Indiana's private school voucher plan could take 1/3 of education funding boost

The private school voucher changes approved by the House this week would raise income eligibility for a family of four from the current roughly $96,000 a year to about $145,000 in 2022.

Posted: Feb 18, 2021 7:05 PM

INDIANAPOLIS (AP) — More than one-third of the proposed state funding hike for Indiana schools could go toward the state’s private school voucher program under a Republican-backed plan that could boost the program’s cost by nearly 50% over the next two years.

The estimated $144 million cost for the voucher expansion and a new program allowing parents to directly spend state money on their child’s education expenses is included in legislative budget projections — but is more than double what House Republicans discussed in releasing their state budget plan last week.

Republicans tout their proposal as giving parents more choices over how to educate their children, while Democrats and other opponents argue that it further drains funding from traditional school districts while they are struggling to find ways to boost the state’s lagging teacher pay.

Overall, House Republicans propose increasing the base funding for K-12 schools by 1.25% during the first year and 2.5% in the second year of the new budget that would start in July. That would mean about $378 million more for total school funding over the two years — with about $200 million going to traditional public schools that have about 1 million students.

“Lawmakers are prioritizing expanding school choice that benefits a small percentage of students in Indiana, and it’s at the detriment of adequate funding for public education,” said Terry Spradlin, the Indiana School Boards Association’s executive director.

Three former state education superintendents have additionally spoken out against expansion plans which they say divert “adequate and equitable funding” away from public schools and open the door to “unacceptable practices.”

The private school voucher changes approved by the House this week would raise income eligibility for a family of four from the current roughly $96,000 a year to about $145,000 in 2022. It also would allow all those students to receive the full voucher amount, rather than the current tiered system that limits full vouchers to such families with incomes of about $48,000.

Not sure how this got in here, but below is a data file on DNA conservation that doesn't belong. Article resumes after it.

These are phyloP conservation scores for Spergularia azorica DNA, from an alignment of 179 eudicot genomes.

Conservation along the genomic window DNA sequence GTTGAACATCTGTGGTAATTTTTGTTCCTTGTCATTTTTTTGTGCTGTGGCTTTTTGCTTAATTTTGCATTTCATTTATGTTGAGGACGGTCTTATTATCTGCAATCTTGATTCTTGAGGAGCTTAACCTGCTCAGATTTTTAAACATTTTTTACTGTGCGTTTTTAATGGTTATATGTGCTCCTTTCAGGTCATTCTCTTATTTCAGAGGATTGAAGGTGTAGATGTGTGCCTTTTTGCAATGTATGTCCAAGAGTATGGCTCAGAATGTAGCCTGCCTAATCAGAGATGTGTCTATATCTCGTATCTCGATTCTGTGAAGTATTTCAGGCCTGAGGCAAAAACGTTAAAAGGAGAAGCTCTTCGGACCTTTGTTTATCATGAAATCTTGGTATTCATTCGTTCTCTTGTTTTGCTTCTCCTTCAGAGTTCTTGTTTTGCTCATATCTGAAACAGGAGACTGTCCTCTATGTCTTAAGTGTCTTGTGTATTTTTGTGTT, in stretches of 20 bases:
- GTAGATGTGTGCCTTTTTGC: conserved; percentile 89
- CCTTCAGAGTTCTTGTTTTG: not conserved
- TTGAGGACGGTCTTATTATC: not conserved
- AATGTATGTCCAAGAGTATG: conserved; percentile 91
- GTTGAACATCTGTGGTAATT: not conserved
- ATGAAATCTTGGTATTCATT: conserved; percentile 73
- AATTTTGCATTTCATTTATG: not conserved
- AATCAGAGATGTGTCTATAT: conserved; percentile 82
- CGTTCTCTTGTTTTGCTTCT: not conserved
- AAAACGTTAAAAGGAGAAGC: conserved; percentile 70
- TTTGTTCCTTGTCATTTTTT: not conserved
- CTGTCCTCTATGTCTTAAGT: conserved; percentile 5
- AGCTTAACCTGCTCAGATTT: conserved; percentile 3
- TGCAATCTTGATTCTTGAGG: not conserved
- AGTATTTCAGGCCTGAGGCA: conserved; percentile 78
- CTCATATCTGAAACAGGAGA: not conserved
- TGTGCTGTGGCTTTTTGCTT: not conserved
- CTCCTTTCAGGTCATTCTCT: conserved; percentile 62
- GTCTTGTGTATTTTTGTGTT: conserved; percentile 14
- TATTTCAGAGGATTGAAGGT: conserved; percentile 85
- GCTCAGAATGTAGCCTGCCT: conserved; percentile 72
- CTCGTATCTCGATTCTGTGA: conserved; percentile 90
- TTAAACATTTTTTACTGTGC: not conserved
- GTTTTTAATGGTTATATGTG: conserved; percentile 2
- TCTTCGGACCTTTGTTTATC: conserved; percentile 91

Those changes are projected to boost voucher program participation by some 12,000 students, or 34%, over the next two years after the enrollment has remained steady around 35,000 the past four years, according to state education department reports. The program’s cost would go from about $174 million this school year to $256 million in two years.

The Republican mantra has been that “money follows the child” and that the state should “fund students, not school systems.”

“The one thing that we’ve heard loud and clear from our constituents and many others is that families need choices, the pandemic has highlighted that, to find the right place for their kids to have the best academic experience and that’s what this budget focuses on,” Republican House Speaker Todd Huston said.

The voucher expansion isn’t likely to induce a “mass exodus” of students from public schools, said Betsy Wiley, president of Institute for Quality Education, an advocacy group that backs Indiana’s charter school and private school voucher programs. But after five to 10 years of voucher expansion, Wiley’s confident that “increasing numbers of Hoosier families, currently trapped in an educational model that isn’t ideal for their children,” will use the opportunity to move schools.

Republicans also propose creating a new program they’ve dubbed education savings accounts providing grants to parents of children with special needs to spend on their education. Students in foster care, as well as some whose parents are serving in the military or are veterans, would also for the stipends.

Parents could choose to use the money to pay for tuition, or for other education expenses like tutoring, therapy or technological devices. That program could cost $19 million for some 3,200 students.